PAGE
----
Can you tell our readers how you went from a comfortable and promising position in the movie industry to launching a startup?
I was a film producer. Then a film distributor, before founding my own internet company with my long-time friends and partners Tobi Bauckhage (CEO) and Benjamin Krause (CTO). But besides always wanting to have my own company, I also always wanted to stay loyal to my true passion, i.e. films and story telling.
I think there are two types of entrepreneurs out there: Some that run companies because of the challenge of running a company and those who have a strong emotional connection to the topic they are dealing with in their business.
Both have their advantages, but I will always be the latter. I think it helps a lot to understand your personal motivations before you start any kind of creative project in your life.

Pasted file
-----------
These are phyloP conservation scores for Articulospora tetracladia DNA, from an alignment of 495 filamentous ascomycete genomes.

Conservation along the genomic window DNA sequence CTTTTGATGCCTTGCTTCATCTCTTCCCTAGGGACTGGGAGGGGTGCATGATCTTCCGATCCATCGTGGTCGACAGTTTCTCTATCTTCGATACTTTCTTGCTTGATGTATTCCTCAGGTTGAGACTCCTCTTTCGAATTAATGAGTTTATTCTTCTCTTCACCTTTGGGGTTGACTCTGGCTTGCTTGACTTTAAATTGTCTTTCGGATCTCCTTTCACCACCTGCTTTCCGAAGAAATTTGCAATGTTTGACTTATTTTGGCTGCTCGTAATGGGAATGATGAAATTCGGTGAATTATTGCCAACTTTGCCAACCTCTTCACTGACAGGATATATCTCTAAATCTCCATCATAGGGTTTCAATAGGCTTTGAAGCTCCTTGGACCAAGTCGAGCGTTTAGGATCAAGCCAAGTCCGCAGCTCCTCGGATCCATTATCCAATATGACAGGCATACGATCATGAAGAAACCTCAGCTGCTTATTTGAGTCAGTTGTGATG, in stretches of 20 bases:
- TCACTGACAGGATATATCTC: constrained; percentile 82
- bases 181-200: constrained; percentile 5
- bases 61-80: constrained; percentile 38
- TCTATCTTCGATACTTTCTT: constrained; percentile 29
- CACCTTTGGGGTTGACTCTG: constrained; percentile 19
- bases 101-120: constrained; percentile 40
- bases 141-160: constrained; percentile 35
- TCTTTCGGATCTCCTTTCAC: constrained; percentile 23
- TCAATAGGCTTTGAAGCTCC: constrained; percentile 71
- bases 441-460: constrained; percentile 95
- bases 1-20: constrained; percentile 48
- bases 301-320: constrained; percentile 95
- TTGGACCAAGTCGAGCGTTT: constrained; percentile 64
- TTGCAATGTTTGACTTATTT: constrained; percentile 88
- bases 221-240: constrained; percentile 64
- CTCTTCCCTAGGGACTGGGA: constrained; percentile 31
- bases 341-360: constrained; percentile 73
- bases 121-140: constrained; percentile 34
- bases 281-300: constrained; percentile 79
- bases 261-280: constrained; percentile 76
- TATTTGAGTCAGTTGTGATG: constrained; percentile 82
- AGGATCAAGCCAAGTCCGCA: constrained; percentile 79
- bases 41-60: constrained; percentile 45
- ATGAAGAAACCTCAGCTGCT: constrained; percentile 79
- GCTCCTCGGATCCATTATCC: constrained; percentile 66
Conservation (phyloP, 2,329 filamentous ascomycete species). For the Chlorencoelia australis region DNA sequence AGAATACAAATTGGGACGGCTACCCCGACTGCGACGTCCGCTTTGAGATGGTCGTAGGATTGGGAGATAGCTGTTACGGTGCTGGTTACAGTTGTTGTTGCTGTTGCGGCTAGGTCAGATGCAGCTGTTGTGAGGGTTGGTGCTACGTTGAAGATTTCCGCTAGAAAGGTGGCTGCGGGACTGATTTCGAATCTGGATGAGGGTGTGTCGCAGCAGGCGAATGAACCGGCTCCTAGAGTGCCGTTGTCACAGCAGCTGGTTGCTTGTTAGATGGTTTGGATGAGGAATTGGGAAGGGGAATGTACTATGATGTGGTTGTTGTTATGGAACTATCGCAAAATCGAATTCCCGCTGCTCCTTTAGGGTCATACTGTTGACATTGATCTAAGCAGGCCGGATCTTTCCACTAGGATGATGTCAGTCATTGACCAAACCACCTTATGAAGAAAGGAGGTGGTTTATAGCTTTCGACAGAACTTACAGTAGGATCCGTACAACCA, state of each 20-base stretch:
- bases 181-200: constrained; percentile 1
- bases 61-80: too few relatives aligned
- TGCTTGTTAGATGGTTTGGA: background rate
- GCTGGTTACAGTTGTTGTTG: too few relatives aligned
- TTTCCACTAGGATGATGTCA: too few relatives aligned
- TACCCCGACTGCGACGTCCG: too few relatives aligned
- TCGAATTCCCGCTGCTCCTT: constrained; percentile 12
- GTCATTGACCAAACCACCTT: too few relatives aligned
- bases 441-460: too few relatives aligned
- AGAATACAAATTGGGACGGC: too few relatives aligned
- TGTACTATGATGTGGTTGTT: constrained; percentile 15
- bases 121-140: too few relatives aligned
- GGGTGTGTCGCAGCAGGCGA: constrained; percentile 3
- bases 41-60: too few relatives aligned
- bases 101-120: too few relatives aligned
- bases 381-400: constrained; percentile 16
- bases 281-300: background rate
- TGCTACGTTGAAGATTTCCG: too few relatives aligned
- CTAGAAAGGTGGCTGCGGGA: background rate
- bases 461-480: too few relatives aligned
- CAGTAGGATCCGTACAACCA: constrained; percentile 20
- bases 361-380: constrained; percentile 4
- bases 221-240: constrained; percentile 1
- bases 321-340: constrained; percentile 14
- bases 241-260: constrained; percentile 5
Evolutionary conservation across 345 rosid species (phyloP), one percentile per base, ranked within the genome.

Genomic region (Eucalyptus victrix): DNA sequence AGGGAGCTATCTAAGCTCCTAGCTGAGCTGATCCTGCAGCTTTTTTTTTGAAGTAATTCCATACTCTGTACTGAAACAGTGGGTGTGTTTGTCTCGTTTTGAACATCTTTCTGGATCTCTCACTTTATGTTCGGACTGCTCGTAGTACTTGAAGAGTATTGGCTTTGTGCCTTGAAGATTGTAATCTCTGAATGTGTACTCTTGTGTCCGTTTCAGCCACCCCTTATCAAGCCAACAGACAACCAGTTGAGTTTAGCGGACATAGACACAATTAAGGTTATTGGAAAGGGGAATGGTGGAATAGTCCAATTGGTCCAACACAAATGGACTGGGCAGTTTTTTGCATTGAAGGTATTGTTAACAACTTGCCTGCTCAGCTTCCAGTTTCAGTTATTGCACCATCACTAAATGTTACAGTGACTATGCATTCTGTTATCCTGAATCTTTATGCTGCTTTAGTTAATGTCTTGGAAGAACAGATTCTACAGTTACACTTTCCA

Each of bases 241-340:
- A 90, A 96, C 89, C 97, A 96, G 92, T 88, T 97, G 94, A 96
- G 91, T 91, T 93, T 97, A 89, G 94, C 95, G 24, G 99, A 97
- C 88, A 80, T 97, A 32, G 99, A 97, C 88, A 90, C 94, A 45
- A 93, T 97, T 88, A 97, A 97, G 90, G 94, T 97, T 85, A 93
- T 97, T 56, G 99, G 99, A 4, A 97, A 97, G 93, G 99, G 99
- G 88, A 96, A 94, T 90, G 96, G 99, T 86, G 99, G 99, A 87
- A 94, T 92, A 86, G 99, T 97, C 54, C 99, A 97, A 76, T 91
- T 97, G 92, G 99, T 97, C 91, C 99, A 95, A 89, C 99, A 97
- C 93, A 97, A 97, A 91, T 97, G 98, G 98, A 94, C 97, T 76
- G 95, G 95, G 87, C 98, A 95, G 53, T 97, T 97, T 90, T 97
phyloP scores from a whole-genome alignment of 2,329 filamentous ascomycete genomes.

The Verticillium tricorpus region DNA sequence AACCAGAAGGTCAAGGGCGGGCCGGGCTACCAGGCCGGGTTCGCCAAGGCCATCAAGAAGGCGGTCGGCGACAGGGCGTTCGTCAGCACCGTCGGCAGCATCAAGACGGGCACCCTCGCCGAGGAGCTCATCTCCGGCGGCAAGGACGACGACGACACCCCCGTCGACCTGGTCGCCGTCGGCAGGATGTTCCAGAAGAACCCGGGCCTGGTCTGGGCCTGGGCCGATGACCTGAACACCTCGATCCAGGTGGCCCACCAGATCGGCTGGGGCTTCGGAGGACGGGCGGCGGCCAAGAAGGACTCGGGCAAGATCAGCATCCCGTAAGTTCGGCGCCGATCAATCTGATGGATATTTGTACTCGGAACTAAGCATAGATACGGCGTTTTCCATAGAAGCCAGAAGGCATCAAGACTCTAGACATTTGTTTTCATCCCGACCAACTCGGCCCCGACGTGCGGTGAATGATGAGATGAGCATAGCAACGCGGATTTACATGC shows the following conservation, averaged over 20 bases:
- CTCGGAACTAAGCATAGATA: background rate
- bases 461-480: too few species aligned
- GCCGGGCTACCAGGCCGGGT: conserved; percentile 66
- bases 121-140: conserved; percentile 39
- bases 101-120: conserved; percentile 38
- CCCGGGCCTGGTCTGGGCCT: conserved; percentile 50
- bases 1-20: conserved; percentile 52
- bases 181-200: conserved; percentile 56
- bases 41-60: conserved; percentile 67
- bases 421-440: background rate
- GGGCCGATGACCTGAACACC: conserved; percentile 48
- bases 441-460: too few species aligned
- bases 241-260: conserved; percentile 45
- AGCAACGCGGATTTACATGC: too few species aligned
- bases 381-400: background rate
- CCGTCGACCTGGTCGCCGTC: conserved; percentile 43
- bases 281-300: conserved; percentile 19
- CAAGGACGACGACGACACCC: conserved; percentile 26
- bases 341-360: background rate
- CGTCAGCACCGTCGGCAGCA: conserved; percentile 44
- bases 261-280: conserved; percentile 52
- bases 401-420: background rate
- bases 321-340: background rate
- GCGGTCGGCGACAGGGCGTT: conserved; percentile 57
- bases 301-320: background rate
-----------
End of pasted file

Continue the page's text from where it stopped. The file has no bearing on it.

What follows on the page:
What’s the extent of the market share you are currently reaching?
With Moviepilot.de we have created the largest film community in Germany. In the US we currently run 12 different pages that center around different topics and genres, from Superheroes to SciFi Fans to Horror Films. All in all, these pages currently have 10M Likes and they’re growing.
So, as far as we know we might very well be the largest vertical movie community within the Facebook canvas these days.
When you decided to launch Moviepilot, what was the best piece of advice you received?
I came from the project-oriented world of movie making. The most stressful period of such a project is the 2 to 3 months of shooting, then you edit it and you are done. There is a defined time frame in which you finish each project, so in the beginning we assessed the task of creating an Internet company the same way.